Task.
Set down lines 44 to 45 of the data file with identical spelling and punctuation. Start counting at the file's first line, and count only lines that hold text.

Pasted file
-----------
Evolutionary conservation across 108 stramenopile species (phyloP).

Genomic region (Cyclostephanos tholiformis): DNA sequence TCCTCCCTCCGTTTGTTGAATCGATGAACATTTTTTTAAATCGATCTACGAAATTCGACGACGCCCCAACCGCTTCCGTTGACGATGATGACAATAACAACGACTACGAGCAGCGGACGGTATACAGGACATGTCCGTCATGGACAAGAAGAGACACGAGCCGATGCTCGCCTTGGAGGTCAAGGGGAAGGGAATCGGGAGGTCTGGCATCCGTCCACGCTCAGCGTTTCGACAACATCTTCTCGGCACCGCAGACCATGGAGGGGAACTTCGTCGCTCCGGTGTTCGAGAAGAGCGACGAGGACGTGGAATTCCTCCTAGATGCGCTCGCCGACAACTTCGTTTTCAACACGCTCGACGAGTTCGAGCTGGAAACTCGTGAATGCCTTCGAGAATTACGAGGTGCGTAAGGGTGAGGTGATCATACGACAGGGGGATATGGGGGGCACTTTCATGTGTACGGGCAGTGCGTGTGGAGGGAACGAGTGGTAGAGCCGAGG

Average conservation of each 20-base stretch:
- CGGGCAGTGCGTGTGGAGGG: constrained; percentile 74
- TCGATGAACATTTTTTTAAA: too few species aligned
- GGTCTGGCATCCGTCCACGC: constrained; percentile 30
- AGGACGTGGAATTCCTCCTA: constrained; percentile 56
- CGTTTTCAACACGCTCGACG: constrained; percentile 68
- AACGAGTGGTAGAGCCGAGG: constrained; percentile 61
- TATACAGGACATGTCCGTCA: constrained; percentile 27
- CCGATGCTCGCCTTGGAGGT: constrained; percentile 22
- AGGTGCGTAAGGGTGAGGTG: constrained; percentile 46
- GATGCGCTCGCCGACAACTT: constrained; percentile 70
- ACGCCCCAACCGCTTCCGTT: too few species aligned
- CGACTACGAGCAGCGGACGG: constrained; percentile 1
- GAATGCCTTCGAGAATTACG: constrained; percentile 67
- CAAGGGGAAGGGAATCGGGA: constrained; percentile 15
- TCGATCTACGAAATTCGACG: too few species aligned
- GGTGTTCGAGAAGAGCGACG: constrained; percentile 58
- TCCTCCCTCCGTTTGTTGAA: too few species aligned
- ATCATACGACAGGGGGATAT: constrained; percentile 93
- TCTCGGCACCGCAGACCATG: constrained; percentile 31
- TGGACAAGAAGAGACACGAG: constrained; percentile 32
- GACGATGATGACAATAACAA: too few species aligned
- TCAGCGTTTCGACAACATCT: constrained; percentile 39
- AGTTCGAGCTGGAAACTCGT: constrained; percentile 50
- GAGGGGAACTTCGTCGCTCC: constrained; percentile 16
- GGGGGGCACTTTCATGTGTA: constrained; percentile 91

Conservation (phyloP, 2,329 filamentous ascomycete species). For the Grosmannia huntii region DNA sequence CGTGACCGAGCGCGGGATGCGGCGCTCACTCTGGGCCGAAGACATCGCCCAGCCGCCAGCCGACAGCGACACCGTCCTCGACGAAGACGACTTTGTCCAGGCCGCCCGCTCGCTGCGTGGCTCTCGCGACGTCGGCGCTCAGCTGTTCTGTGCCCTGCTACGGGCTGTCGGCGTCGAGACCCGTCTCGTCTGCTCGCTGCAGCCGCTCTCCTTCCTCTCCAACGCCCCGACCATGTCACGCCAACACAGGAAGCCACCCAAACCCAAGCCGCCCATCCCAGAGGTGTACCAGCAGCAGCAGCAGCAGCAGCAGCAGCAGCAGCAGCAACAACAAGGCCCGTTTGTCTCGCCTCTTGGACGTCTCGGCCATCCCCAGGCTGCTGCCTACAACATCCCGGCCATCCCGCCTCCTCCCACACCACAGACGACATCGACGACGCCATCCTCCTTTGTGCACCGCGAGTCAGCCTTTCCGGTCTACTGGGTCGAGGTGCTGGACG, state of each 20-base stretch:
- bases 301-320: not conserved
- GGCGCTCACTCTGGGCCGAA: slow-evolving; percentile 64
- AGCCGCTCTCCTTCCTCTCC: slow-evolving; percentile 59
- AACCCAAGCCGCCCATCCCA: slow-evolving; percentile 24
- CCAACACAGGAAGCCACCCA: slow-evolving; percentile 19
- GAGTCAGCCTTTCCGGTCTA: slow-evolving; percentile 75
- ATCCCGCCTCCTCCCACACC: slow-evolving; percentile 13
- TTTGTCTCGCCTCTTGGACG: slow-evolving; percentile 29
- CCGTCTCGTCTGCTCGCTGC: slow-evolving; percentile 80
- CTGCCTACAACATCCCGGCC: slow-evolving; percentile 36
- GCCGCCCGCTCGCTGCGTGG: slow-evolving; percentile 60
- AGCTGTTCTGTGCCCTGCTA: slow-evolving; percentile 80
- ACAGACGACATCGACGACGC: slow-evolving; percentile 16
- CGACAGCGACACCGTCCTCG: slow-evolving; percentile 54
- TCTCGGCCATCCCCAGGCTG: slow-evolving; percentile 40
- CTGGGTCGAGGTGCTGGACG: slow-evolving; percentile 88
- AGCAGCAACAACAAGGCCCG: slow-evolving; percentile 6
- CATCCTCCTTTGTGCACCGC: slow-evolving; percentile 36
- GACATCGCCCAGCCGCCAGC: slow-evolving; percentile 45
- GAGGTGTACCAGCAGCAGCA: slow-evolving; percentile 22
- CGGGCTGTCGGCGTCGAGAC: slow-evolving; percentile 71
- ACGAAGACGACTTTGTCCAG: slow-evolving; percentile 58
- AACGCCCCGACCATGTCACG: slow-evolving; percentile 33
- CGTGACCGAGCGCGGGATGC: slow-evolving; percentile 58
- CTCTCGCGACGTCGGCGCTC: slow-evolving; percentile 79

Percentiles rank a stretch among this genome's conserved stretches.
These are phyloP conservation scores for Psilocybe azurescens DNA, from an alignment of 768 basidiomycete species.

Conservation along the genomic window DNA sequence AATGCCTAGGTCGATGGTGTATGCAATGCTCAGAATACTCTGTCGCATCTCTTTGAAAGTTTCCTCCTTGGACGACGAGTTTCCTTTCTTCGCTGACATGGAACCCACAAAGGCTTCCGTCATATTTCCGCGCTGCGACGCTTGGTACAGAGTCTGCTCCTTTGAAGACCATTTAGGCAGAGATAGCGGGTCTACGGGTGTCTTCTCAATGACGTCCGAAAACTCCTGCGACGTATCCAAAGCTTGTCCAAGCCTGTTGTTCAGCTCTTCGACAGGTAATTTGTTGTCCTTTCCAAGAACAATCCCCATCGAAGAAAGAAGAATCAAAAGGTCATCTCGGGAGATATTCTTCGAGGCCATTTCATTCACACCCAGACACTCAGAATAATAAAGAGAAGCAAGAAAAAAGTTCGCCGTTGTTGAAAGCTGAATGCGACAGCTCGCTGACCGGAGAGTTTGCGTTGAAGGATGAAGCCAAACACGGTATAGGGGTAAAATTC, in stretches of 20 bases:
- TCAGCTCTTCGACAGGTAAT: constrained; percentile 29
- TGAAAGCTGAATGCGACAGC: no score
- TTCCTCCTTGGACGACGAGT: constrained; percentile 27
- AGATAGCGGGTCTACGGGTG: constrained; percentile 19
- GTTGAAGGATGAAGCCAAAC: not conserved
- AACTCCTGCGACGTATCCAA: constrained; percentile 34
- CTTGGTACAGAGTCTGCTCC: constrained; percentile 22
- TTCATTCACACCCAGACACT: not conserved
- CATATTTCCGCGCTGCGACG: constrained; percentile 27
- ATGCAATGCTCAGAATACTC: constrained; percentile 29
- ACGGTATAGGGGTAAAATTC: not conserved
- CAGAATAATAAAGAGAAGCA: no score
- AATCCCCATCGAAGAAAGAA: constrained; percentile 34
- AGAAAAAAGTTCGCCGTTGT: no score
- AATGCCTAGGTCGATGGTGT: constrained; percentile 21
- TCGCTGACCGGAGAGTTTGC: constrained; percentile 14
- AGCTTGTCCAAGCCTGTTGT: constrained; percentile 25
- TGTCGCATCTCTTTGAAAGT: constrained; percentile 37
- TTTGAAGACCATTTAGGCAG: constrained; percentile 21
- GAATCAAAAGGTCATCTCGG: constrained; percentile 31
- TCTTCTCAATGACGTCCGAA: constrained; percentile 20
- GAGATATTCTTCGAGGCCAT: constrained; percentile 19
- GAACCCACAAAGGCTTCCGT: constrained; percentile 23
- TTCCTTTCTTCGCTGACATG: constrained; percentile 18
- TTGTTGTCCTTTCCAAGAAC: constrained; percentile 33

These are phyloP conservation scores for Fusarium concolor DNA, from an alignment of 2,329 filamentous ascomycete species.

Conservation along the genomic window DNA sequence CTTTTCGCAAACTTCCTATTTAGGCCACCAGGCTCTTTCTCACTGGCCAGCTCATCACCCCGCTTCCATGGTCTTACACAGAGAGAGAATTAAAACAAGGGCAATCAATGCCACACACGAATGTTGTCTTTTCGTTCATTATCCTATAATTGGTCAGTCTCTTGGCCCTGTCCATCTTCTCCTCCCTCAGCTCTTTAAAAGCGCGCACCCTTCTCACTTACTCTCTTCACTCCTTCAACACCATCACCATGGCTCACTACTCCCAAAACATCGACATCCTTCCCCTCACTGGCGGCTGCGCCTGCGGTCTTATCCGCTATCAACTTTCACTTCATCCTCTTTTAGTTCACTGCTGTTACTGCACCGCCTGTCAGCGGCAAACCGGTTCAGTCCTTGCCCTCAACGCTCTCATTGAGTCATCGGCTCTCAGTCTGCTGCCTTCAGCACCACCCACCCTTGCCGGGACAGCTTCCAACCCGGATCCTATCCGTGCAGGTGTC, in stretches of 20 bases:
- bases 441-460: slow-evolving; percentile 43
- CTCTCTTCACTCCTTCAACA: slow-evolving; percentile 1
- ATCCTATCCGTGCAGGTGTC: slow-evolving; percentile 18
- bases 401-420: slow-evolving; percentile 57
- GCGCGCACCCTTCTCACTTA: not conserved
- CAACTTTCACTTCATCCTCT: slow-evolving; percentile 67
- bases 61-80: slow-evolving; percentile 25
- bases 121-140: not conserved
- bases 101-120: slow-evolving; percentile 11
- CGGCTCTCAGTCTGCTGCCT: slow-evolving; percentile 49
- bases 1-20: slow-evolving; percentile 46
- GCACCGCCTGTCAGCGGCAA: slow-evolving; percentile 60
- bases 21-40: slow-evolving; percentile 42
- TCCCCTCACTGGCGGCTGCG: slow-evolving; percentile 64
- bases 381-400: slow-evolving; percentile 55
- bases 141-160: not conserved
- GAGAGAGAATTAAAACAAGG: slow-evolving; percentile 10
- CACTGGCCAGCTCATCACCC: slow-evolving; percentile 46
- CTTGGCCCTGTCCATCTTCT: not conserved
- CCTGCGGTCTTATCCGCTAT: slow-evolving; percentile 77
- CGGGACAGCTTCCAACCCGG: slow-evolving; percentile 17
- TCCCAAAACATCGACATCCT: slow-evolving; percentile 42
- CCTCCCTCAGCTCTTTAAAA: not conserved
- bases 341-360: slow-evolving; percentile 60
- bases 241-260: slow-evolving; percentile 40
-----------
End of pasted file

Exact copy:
- TCTCGGCCATCCCCAGGCTG: slow-evolving; percentile 40
- CTGGGTCGAGGTGCTGGACG: slow-evolving; percentile 88